Housing Market in Germany

IMF’s latest report on Germany says that:

“At the aggregate level, housing affordability remains good, and price developments moderate in international comparison, but growing regional differences warrant close monitoring. House prices have continued to accelerate but their level remains moderate, as do various indicators of mortgage affordability (price-to-rent, price-to-income). However, the picture is different when regional developments are considered. While house prices continue to fall in some rural areas, price growth has reached double-digits in large cities and university towns. In certain urban areas, overvaluation may amount to 30 percent according to the Bundesbank’s latest estimates. While there is no comprehensive data available on regional mortgage growth, there is some anecdotal evidence of looser underwriting standards in some areas.

Relaxing housing supply constraints would help mitigate price pressures. Last year the government adopted a package of measures to address supply shortages and improve affordability. The plan is progressing in coordination with local authorities and includes stepping up the sales of federally-owned land and properties below market price for affordable housing projects, more funds for social housing, and the promotion of building code harmonization. However, the authorities estimate that the supply of new housing units remained below demand in 2016. To significantly boost supply in the short term, these measures must be complemented by further encouragement for local authorities to relax zoning and height restrictions in areas under pressure. Lowering the effective transaction tax rate on new construction, as recommended by staff in the past, would also be helpful in this regard.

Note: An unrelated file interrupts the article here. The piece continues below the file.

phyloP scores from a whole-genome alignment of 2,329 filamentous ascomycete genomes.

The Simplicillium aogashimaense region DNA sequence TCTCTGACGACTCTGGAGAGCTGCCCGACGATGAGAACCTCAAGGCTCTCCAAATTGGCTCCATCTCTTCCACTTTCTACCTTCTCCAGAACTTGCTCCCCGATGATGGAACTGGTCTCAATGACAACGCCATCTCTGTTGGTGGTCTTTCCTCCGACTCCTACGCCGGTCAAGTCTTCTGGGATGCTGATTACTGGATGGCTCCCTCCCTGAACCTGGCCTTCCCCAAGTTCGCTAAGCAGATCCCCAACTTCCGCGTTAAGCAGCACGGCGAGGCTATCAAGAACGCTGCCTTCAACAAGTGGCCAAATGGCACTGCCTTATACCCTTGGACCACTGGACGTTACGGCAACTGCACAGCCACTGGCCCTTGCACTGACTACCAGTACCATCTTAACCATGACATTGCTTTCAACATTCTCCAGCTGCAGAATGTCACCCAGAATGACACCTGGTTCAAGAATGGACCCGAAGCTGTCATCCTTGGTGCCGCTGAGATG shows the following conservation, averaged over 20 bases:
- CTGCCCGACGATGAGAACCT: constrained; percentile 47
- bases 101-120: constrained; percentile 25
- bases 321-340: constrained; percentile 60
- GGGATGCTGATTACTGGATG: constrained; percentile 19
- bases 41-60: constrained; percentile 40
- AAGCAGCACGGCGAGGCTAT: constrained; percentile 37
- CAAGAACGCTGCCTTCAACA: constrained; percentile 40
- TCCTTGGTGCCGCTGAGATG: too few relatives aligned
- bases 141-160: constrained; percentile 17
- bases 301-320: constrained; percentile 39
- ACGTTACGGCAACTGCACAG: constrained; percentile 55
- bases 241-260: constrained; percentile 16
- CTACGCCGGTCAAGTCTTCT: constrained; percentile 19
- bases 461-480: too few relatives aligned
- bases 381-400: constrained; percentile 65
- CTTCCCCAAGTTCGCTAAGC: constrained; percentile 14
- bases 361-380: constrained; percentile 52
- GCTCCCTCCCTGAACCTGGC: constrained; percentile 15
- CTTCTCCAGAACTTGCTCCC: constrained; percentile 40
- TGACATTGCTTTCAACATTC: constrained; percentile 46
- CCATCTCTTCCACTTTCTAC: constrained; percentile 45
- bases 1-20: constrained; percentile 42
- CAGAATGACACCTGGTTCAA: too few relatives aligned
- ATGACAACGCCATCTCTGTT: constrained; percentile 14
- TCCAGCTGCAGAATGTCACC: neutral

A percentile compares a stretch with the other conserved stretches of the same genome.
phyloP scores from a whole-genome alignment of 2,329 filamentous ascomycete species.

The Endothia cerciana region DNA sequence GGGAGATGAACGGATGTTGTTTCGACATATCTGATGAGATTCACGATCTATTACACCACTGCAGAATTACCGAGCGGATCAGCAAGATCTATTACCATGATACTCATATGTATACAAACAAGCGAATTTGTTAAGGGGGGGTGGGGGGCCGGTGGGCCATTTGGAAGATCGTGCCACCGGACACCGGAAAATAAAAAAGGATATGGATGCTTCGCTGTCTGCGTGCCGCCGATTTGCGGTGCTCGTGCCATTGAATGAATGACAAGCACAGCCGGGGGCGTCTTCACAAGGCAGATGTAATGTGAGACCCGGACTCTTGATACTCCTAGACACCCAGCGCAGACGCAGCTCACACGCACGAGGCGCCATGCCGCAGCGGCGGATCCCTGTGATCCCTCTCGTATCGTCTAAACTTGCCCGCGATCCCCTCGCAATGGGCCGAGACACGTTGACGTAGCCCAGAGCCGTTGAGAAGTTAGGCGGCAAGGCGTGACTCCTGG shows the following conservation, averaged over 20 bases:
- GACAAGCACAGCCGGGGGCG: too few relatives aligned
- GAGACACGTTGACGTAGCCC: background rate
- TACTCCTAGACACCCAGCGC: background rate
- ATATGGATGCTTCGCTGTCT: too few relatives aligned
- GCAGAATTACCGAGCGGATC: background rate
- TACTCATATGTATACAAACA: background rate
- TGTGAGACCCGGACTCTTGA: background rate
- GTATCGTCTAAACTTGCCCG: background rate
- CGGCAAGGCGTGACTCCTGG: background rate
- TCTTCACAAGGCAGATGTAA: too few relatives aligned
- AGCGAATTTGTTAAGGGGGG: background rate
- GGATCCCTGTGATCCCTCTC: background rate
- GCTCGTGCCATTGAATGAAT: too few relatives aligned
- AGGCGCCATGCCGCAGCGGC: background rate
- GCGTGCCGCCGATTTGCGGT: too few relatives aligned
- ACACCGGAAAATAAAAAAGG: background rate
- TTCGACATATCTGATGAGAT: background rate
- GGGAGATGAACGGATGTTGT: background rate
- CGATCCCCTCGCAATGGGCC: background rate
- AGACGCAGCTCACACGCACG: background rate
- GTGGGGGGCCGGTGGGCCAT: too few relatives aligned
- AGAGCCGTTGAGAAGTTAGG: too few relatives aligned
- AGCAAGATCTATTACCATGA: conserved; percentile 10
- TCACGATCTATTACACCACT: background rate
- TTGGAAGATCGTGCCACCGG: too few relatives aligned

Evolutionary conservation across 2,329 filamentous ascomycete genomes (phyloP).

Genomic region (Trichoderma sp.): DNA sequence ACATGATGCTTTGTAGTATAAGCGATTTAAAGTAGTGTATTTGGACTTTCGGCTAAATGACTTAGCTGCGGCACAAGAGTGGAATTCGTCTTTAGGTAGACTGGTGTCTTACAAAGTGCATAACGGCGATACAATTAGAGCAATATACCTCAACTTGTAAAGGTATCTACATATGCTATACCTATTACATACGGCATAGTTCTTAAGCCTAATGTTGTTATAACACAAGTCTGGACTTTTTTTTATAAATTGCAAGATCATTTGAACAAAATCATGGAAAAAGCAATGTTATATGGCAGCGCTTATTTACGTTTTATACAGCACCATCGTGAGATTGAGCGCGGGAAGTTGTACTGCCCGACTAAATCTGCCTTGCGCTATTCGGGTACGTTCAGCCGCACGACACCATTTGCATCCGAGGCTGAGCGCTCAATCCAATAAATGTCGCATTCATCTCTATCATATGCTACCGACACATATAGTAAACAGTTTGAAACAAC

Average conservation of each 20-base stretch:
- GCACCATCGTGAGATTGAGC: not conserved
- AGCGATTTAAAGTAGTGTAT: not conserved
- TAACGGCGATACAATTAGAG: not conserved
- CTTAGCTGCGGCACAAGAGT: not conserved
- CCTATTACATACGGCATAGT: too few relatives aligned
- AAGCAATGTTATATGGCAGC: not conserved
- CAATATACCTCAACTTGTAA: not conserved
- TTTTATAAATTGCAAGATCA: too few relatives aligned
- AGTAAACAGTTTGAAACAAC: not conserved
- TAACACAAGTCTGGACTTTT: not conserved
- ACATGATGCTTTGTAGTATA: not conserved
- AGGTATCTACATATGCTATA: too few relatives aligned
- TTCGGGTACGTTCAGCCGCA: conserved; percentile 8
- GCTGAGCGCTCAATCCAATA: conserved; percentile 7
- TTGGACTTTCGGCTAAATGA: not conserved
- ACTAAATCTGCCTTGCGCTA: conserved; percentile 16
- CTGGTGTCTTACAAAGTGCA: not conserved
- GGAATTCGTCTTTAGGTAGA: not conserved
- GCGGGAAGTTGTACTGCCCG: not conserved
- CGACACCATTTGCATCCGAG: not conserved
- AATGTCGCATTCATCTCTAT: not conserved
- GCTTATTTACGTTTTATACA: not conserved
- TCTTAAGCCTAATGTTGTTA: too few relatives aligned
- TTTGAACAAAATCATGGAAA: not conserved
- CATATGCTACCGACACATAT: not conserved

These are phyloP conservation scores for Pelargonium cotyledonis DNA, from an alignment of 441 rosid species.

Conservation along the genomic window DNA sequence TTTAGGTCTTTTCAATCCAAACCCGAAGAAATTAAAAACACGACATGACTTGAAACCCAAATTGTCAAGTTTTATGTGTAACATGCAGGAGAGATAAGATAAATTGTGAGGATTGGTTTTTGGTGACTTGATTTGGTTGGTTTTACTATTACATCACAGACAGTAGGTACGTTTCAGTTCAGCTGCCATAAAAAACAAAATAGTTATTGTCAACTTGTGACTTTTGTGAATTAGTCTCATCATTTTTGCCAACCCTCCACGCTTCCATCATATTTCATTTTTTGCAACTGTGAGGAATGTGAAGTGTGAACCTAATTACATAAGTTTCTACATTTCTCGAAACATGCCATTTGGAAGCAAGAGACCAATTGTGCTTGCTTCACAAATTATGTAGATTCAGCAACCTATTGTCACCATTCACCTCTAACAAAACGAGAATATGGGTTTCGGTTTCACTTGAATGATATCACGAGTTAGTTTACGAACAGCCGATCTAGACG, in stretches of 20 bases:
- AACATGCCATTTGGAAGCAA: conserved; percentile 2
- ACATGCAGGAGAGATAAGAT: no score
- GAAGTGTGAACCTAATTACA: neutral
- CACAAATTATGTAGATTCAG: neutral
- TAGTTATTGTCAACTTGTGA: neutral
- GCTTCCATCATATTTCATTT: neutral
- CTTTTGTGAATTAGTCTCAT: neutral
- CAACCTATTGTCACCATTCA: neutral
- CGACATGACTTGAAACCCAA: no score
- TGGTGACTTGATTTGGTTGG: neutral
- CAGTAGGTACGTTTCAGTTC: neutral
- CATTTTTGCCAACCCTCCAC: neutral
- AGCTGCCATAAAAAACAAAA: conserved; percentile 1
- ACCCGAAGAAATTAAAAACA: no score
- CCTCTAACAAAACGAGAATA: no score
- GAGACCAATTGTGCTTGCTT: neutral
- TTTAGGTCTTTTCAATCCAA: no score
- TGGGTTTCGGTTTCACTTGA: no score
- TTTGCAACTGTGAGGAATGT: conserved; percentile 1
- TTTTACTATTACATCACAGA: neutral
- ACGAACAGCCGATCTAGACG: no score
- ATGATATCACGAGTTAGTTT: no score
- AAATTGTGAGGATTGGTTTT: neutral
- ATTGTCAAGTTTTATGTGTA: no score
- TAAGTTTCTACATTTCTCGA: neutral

New legislation introducing macroprudential instruments for the real estate market was approved, but left the toolkit incomplete and important data gaps unaddressed. The new legislation broadens the macroprudential toolkit to include loan-to-value and amortization requirements, but does not include either debt-to-income or debt-service-to-income limits— instruments designed to limit borrower vulnerability to income and interest rate shocks, and ensure affordability. Most importantly, the new law does not include any provision for a granular, loan-by loan database, a central tenet of past staff recommendation to ensure the effective implementation of macroprudential tools. At a minimum, a regular (at least annual) survey should be conducted in hotspots to collect information on individual loans, and assess household leverage, loan affordability and the concentration of banks’ exposure.”





Posted by at 10:57 AM

Labels: Global Housing Watch


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